Stimson study is cited in the New York Times on the lack of practical real-world theory applications
February 18, 2014
Professors, We Need You!
SOME of the smartest thinkers on problems at home and around the world are university professors, but most of them just don't matter in today's great debates.
The most stinging dismissal of a point is to say: "That's academic." In other words, to be a scholar is, often, to be irrelevant.
One reason is the anti-intellectualism in American life, the kind that led Rick Santorum to scold President Obama as "a snob" for wanting more kids to go to college, or that led congressional Republicans to denounce spending on social science research. Yet it's not just that America has marginalized some of its sharpest minds. They have also marginalized themselves.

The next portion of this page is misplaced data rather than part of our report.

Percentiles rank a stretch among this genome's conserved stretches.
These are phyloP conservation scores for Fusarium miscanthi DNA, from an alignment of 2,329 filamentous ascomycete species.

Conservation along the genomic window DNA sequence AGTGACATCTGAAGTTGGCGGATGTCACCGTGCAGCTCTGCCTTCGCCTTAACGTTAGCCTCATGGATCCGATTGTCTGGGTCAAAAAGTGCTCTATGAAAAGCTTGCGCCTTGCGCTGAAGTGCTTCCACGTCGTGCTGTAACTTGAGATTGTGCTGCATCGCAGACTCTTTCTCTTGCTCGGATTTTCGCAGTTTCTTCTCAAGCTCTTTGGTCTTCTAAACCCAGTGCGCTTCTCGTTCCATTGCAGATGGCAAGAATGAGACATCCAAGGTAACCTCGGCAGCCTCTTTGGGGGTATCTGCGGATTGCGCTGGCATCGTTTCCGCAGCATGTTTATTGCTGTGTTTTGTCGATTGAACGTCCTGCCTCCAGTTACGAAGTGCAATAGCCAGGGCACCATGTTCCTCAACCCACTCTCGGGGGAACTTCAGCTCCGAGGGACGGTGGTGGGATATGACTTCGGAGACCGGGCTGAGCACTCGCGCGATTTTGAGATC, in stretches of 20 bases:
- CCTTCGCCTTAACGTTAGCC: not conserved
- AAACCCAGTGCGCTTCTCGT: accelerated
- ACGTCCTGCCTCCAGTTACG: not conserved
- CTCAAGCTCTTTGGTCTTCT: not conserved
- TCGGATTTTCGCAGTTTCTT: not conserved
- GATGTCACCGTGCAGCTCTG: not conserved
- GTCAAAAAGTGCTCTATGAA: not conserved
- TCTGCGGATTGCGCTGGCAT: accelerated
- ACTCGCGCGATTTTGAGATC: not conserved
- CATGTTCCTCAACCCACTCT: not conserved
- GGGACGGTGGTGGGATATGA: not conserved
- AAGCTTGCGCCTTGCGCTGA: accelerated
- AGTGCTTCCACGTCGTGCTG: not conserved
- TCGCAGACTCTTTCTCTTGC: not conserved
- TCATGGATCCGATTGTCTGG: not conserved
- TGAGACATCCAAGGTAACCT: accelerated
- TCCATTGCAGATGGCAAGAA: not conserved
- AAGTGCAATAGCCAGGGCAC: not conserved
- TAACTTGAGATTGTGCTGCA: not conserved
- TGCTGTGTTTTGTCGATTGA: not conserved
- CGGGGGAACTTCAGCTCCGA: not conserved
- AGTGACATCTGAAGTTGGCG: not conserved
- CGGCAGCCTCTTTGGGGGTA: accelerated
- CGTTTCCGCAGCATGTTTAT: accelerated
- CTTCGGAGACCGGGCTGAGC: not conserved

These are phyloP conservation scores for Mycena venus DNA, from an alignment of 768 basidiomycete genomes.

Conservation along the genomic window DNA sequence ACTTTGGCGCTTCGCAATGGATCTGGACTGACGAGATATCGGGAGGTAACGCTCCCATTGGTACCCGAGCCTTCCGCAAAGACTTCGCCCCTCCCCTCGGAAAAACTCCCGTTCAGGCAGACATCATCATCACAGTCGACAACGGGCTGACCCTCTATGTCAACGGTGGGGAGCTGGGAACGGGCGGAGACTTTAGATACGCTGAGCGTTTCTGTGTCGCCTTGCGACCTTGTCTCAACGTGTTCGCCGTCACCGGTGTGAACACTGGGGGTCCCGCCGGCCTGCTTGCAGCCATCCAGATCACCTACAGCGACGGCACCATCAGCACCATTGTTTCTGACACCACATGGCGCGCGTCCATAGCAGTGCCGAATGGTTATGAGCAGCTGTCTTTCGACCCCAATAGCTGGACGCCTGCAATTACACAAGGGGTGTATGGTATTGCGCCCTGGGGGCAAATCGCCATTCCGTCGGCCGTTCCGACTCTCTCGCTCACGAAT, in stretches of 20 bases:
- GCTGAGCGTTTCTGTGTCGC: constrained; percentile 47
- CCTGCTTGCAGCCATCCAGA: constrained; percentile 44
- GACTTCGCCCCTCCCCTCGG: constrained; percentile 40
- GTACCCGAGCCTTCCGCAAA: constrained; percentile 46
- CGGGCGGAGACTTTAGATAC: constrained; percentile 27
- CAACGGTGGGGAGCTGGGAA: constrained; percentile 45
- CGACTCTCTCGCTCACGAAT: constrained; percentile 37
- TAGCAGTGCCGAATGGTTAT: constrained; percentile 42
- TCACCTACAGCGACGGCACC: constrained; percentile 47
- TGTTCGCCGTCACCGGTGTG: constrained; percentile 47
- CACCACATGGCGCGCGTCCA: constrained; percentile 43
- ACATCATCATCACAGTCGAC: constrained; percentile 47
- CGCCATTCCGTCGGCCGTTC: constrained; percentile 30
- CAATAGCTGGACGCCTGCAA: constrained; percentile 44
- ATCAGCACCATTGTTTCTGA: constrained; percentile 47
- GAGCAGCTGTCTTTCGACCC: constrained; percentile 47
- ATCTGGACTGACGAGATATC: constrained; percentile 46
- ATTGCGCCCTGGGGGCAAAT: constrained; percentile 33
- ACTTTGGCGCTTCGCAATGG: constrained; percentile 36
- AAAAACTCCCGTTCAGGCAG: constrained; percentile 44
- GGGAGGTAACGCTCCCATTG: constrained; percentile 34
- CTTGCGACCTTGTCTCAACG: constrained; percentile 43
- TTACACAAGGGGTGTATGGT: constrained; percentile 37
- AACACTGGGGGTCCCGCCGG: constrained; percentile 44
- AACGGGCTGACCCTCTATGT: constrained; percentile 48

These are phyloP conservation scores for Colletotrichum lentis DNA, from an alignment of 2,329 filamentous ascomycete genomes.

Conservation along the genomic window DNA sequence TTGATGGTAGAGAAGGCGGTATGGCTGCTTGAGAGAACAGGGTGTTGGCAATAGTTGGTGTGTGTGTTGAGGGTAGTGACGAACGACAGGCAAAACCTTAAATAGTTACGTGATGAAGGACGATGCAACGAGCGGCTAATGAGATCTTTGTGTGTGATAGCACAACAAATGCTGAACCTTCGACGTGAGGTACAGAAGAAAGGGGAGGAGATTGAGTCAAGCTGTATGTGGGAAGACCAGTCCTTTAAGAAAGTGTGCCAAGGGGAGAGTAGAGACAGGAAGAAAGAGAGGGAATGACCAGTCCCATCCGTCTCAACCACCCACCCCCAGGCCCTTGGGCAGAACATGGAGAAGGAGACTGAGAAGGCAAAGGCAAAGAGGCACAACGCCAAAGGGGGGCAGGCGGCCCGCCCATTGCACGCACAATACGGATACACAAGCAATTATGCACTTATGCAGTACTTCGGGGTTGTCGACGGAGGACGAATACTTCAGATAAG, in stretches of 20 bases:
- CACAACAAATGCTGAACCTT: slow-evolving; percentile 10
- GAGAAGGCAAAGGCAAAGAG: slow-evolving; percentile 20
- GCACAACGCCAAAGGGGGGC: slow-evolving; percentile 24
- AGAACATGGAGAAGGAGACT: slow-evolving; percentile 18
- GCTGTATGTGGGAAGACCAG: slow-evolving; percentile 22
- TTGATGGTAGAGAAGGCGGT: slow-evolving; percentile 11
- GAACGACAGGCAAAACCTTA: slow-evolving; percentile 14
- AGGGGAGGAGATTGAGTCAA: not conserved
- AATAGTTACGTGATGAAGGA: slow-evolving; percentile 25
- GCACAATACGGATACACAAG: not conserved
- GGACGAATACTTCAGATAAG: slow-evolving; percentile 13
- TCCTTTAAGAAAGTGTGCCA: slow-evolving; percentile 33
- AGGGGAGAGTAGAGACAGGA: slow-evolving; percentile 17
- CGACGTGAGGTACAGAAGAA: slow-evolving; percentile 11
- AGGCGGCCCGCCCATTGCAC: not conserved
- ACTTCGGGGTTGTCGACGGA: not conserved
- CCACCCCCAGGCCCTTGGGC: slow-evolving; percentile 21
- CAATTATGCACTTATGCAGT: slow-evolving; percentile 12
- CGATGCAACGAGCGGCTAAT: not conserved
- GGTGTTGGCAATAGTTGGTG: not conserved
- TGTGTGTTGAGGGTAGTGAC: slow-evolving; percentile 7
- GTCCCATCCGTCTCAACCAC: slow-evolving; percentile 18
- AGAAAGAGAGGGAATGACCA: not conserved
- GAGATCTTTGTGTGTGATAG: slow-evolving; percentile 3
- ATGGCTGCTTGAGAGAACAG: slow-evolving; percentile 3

Universities have retreated from area studies, so we have specialists in international theory who know little that is practical about the world. After the Arab Spring, a study by the Stimson Center looked back at whether various sectors had foreseen the possibility of upheavals. It found that scholars were among the most oblivious - partly because they relied upon quantitative models or theoretical constructs that had been useless in predicting unrest.